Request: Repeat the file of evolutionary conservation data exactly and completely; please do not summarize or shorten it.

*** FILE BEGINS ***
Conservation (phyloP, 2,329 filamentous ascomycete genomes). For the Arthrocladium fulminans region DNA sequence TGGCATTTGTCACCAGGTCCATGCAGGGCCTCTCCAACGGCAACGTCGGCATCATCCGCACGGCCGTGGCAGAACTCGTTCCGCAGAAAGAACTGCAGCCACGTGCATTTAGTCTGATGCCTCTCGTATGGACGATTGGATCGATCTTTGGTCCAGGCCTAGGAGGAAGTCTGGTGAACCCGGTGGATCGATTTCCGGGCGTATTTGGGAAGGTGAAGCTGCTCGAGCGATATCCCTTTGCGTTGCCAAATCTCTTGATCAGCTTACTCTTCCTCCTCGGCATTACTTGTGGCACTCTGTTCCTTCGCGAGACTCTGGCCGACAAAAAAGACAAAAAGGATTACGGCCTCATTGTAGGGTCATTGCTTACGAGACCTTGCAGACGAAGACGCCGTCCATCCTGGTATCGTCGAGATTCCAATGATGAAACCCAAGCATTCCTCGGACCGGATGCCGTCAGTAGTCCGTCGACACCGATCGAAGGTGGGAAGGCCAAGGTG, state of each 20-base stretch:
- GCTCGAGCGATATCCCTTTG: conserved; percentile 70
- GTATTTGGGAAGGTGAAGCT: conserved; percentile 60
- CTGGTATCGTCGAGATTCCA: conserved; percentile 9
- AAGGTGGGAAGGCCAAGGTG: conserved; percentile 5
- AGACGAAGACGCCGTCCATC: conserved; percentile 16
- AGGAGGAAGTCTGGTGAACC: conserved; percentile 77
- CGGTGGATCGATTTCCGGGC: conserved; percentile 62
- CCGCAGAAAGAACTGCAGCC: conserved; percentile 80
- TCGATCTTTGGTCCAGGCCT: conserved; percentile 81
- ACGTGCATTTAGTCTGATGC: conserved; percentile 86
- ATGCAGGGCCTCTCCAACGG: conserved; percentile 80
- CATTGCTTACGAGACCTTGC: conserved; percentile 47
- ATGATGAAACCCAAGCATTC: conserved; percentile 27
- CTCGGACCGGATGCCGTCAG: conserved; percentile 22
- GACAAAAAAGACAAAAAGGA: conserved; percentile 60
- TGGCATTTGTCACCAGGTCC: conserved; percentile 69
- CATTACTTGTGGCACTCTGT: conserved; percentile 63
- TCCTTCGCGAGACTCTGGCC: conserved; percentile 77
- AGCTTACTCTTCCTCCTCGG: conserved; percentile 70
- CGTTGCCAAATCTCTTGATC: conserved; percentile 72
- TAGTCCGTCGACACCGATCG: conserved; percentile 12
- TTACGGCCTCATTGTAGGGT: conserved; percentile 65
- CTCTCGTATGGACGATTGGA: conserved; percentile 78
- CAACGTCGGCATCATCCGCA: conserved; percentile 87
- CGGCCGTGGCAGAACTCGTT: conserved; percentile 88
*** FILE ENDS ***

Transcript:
Conservation (phyloP, 2,329 filamentous ascomycete genomes). For the Arthrocladium fulminans region DNA sequence TGGCATTTGTCACCAGGTCCATGCAGGGCCTCTCCAACGGCAACGTCGGCATCATCCGCACGGCCGTGGCAGAACTCGTTCCGCAGAAAGAACTGCAGCCACGTGCATTTAGTCTGATGCCTCTCGTATGGACGATTGGATCGATCTTTGGTCCAGGCCTAGGAGGAAGTCTGGTGAACCCGGTGGATCGATTTCCGGGCGTATTTGGGAAGGTGAAGCTGCTCGAGCGATATCCCTTTGCGTTGCCAAATCTCTTGATCAGCTTACTCTTCCTCCTCGGCATTACTTGTGGCACTCTGTTCCTTCGCGAGACTCTGGCCGACAAAAAAGACAAAAAGGATTACGGCCTCATTGTAGGGTCATTGCTTACGAGACCTTGCAGACGAAGACGCCGTCCATCCTGGTATCGTCGAGATTCCAATGATGAAACCCAAGCATTCCTCGGACCGGATGCCGTCAGTAGTCCGTCGACACCGATCGAAGGTGGGAAGGCCAAGGTG, state of each 20-base stretch:
- GCTCGAGCGATATCCCTTTG: conserved; percentile 70
- GTATTTGGGAAGGTGAAGCT: conserved; percentile 60
- CTGGTATCGTCGAGATTCCA: conserved; percentile 9
- AAGGTGGGAAGGCCAAGGTG: conserved; percentile 5
- AGACGAAGACGCCGTCCATC: conserved; percentile 16
- AGGAGGAAGTCTGGTGAACC: conserved; percentile 77
- CGGTGGATCGATTTCCGGGC: conserved; percentile 62
- CCGCAGAAAGAACTGCAGCC: conserved; percentile 80
- TCGATCTTTGGTCCAGGCCT: conserved; percentile 81
- ACGTGCATTTAGTCTGATGC: conserved; percentile 86
- ATGCAGGGCCTCTCCAACGG: conserved; percentile 80
- CATTGCTTACGAGACCTTGC: conserved; percentile 47
- ATGATGAAACCCAAGCATTC: conserved; percentile 27
- CTCGGACCGGATGCCGTCAG: conserved; percentile 22
- GACAAAAAAGACAAAAAGGA: conserved; percentile 60
- TGGCATTTGTCACCAGGTCC: conserved; percentile 69
- CATTACTTGTGGCACTCTGT: conserved; percentile 63
- TCCTTCGCGAGACTCTGGCC: conserved; percentile 77
- AGCTTACTCTTCCTCCTCGG: conserved; percentile 70
- CGTTGCCAAATCTCTTGATC: conserved; percentile 72
- TAGTCCGTCGACACCGATCG: conserved; percentile 12
- TTACGGCCTCATTGTAGGGT: conserved; percentile 65
- CTCTCGTATGGACGATTGGA: conserved; percentile 78
- CAACGTCGGCATCATCCGCA: conserved; percentile 87
- CGGCCGTGGCAGAACTCGTT: conserved; percentile 88